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Meditations on Crime

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“When you look at the history of song, romantic love songs may be the dominant mode of songwriting, but second would probably be songs involving crime―murder ballads, political protest songs; crime is a major theme in all songwriting,” says Harper Simon.

He offers a new and expansive contribution to this legacy with Meditations on Crime, an ambitious multi-media project that includes an album he produced of musical collaborations with a sweeping range of contributors (Julia Holter, Gang Gang Dance, King Khan, the Sun Ra Arkestra) and a book he edited featuring essays by such notables as Miranda July, Hooman Majd, and Jerry Stahl, alongside artwork from giants like Cindy Sherman, Tracey Emin, Julian Schnabel, and Raymond Pettibon.

The genesis of Meditations on Crime came in 2016 as the confluence of several ideas. Simon was interested in collaborating with musicians he knew and admired, to create a vinyl LP with an accompanying book―"a beautiful physical object to stand outside the digital world.” Given what America was going through during that particular election year, though, he also thought it was a time that called for something more politically charged.

Meditations on Crime―if you get down to it, crime is politics and politics is crime, so crime can go a lot of different ways. It seemed to be a way of approaching the moment that was a little more subtle and left space to explore.”

The songs were developed in a variety of ways: Sometimes Simon sent his collaborators guitar tracks or demos he was working on and had them write over that, sometimes he collaborated on lyrics. On the Sun Ra Arkestra track, he composed melodic themes and went to the group’s home base of Philadelphia with the legendary producer Hal Willner, where they fleshed out two songs (Willner passed away in 2020 from Covid; “to have that creative moment with him makes it really touching for me,” says Simon.

As he reached out to more musicians (“I kind of just went with my gut, and one person led to the next”), Simon retained a consistent backing band for most of the tracks to keep some cohesion. He played most of the guitars, with Paz Lenchantin from the Pixies on bass and Carla Azar, who has played with everyone from Jack White to PJ Harvey to The Who, on drums, as well as members of Ariel Pink’s band and Nick Zinner from the Yeah Yeah Yeah’s.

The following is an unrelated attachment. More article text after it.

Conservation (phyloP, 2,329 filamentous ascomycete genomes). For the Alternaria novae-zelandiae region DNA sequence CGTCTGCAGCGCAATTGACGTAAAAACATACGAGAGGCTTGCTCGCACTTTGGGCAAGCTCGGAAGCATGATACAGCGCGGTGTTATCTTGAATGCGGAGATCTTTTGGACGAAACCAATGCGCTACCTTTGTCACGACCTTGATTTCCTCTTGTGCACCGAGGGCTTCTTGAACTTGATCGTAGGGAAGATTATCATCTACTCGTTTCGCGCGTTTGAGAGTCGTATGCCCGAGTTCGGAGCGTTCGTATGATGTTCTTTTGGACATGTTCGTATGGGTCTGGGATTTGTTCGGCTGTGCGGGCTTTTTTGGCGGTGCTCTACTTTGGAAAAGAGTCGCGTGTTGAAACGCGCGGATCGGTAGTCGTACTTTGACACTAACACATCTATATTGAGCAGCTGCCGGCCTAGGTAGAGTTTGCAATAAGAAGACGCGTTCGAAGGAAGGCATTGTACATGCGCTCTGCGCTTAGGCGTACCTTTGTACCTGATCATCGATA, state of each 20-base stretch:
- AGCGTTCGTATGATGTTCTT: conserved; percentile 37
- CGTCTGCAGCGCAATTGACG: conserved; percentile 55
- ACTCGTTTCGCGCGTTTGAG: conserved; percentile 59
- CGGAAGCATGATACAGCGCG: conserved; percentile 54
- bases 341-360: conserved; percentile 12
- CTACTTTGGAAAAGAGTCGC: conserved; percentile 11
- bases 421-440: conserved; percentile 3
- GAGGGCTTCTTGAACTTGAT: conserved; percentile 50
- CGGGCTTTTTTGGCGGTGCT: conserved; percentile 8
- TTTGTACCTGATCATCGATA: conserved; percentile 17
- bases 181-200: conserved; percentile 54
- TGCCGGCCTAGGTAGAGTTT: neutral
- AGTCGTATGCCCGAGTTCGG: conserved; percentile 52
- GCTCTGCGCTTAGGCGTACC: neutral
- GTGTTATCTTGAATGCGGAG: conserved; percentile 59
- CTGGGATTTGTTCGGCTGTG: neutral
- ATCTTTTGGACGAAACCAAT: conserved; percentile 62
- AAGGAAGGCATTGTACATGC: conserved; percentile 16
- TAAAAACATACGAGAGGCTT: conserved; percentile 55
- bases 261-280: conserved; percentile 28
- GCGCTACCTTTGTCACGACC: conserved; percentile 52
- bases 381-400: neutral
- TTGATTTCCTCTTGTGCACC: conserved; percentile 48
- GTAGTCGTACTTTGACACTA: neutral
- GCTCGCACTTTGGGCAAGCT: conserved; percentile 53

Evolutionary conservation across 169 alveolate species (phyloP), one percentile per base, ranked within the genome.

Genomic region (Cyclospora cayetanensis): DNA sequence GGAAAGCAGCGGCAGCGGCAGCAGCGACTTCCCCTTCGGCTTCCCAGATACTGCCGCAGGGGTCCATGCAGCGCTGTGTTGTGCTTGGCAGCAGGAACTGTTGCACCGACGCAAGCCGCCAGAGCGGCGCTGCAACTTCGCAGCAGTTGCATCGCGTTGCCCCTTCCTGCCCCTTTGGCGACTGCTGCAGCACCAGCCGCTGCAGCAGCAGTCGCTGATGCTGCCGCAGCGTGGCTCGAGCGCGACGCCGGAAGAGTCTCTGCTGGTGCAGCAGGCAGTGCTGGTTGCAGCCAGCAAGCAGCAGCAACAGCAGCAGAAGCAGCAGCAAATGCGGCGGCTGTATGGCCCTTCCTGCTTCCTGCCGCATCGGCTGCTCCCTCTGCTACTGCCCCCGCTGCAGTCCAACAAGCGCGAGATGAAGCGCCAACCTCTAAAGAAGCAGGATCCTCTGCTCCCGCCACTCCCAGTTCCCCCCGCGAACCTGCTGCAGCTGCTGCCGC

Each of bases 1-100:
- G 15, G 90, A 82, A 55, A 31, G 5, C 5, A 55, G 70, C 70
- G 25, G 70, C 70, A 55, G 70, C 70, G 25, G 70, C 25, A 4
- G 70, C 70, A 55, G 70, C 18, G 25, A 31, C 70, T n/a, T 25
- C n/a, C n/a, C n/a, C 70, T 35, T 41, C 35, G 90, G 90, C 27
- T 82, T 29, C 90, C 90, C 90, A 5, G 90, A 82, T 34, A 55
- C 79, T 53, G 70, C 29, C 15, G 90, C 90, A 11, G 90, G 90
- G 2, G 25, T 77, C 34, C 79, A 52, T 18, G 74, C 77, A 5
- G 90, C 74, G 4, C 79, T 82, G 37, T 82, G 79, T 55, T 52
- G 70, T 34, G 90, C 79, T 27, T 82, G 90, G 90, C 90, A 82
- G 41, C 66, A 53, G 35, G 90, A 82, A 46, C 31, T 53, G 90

For the book, Simon points to “On Crime,” the essay by Nigerian novelist and poet Ben Okri, as a central piece. “It almost felt like an introduction because it was so philosophical,” he says. “It really set the tone and the book started to become less political and more interesting. Once that tone was set, you could go to this beautiful essay on war crimes by Janine di Giovanni, the famous foreign correspondent. You could see it go to a humorous piece by Jerry Stahl or an interview with Kenneth Anger. Wayne Kramer from the MC5 has a foundation called Jail Guitar Doors that brings musical instruments and songwriting to prisoners, and has spent time in prison himself, so I thought he would have an interesting perspective.”

352 pages. Paperback.

About the Author

Harper Simon is an American singer-songwriter, guitarist, and producer. Simon's talents have appeared on several studio albums, and he has been featured in films and television shows. He lives in Los Angeles, California.

In Jonah Freeman's art, architecture reflects dystopic visions, psychotic episodes, and the workings of drug-related subcultures. Freeman is best known for the maze-like installations he has created with artist Justin Lowe; their 2009's Black Acid Co-Optransformed Deitch Projects into an illicit laboratory/squatter's den. He has also worked in video; 2004's The Franklin Abrahamchronicles life in a futuristic mega-block of an apartment complex. His art has appeared in the Prague, Tirana, and Busan Biennials, and at museums including MoMA PS1 and the Wexner Center for the Arts. He lives in New York City.

Johan Kugelberg has more than 30 years of experience in the U.S. entertainment and art industries. From 1990 to 1994, he was the General Manager for Atlantic Records subsidiary Matador Records and a marketing and A&R executive for Def American Records from 1994 to 1997. He was the curator of the punk/rock sale at Christie’s in 2008, the first major auction sale devoted to punk. In addition, he has served as a curator and consultant in pop culture fields for auction houses including Christie’s and Phillips de Pury. As an archivist, he has created comprehensive collections in the fields of punk, hip hop, and counter culture, focusing on printed works, ephemera, photography, and book arts. Currently, he is the owner and curator of Boo-Hooray, an archival processing company and project space in Manhattan. To date, Boo-Hooray has placed more than 120 archives with museums and university libraries around the world. He lives in New York City.

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